Best Times to Visit D.C.
If you're not sure what the best time is for you to visit D.C., there's a lot to consider. If you're worried about the crowds, autumn and winter are preferable, but in these seasons Congress is in session, so hotel rates are higher than in the summer.Autumn
Washington D.C. and the adjacent states of Virginia and Maryland are beautiful in the fall. The city and the surrounding countryside are filled with trees and parklands that offer a wonderful display of fall foliage. Mount Vernon is especially scenic this time of year. The tourist crowds are sparse, except over three-day weekends that mark national holidays like Columbus Day and Veterans Day.Winter
Winter is also a good time to visit the capital. There are many special events planned around the holidays, and most of the museums and historic houses offer special Christmas displays. While the winter in D.C. is milder than in the Northeast, it still snows in the capital.
Christmas in Washington is delightful. The White House features its tree-lighting ceremony; Ford's Theatre has an annual performance of Charles Dickens'
Spring in the capital city is spectacular. The District has a wealth of public gardens and greenery, as well as the annual Easter-egg roll on the White House lawn. When the cherry trees along the Tidal Basin near the Jefferson Memorial are in bloom in the early spring, D.C. is at its finest in a sea of pink. For this two-week period in late March or early April, there are constant festivities, marked by a parade at the end of the cherry blossom season. The 3,700 cherry trees were a gift to the United States from Japan in 1912. The first two trees were planted by First Lady Mrs. William Howard Taft and Viscountess Chinda of Japan, the Japanese ambassador's wife. Those two trees are still standing today, near the statue of John Paul Jones on 17th Street.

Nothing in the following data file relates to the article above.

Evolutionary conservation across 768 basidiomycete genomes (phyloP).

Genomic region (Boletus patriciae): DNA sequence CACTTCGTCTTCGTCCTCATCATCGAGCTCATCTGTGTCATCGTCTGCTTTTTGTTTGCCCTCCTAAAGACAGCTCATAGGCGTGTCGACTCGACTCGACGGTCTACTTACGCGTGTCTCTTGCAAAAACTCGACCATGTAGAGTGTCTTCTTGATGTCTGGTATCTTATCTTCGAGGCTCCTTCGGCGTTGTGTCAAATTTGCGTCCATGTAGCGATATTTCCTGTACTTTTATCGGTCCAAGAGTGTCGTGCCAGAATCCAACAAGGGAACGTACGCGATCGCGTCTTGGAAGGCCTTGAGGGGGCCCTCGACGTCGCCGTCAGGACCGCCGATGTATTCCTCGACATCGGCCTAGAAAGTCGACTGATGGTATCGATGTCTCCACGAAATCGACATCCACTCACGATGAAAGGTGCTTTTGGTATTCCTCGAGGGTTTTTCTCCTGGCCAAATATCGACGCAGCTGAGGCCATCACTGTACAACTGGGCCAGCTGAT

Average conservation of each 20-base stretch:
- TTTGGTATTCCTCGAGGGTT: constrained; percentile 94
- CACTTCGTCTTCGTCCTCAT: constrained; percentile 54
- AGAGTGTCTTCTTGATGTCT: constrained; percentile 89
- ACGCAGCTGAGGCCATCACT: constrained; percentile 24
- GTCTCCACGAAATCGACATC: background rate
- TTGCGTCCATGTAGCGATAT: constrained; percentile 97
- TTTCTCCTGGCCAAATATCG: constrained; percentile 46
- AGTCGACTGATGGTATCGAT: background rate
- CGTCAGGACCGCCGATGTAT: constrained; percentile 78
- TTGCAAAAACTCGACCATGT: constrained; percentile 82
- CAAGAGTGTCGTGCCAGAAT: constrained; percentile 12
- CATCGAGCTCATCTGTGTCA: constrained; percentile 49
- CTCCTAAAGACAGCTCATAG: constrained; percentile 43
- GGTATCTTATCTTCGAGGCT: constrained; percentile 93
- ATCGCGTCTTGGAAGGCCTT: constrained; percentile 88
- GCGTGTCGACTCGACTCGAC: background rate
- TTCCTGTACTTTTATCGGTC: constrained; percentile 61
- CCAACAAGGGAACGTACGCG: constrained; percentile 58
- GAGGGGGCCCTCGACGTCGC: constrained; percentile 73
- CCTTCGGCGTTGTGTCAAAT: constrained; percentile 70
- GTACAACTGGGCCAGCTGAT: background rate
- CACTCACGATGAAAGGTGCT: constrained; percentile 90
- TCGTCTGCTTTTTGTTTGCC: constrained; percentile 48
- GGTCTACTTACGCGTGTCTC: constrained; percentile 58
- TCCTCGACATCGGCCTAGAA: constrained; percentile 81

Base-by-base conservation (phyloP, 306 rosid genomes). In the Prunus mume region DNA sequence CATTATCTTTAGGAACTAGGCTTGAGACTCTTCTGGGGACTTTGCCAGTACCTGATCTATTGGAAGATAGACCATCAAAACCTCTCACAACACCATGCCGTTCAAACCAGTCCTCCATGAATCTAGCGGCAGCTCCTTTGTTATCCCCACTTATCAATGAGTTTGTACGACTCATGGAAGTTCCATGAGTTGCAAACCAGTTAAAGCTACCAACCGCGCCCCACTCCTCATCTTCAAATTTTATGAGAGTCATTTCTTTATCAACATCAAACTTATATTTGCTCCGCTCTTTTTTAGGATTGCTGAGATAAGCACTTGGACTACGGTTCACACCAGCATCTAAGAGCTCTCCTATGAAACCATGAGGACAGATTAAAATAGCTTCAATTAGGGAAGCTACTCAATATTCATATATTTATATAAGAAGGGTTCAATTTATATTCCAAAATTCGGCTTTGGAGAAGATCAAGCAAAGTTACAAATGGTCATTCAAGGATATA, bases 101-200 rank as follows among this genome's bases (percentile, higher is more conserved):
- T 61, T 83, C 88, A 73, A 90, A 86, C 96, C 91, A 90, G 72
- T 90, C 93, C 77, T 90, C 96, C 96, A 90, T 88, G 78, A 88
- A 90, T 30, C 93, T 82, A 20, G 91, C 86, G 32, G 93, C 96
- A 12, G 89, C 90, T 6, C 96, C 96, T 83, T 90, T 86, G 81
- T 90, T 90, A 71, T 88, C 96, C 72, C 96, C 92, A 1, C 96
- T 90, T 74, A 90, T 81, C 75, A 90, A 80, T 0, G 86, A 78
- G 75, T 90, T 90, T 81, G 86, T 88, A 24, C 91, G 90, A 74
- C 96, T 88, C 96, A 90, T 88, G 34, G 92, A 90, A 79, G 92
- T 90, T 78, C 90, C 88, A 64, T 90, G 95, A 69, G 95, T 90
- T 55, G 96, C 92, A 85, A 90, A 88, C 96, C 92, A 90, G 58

As the weather grows warmer, more and more tourists arrive to tour the capital. Many schools plan organized trips for this time of the year, so museums and historical sites are generally crowded in the later part of the spring.
The two busiest tourist weekends in D.C. are the Fourth of July and Memorial Day. So if you are planning on visiting then, make your hotel, transportation, and touring arrangements as early as possible.
Summer is the city's busiest tourist season, with tourists outnumbering residents by twelve to one. The National Air and Space Museum and the National Museum of Natural History receive at least a million visitors each during the months of July and August. From Memorial Day through Labor Day all the sites are crowded, and you will need tickets for all major attractions this time of year.
But the good news is that the city is well aware of the volume of visitors it receives, so many of the nation's leading attractions are open late during the summer. You can pack more into a summer visit than any other time of the year. There are also free concerts and outdoor activities throughout the city all summer long.
Summer in D.C. can be brutally hot, but everything is well air-conditioned, from the museums to the Metro to the lobbies of buildings.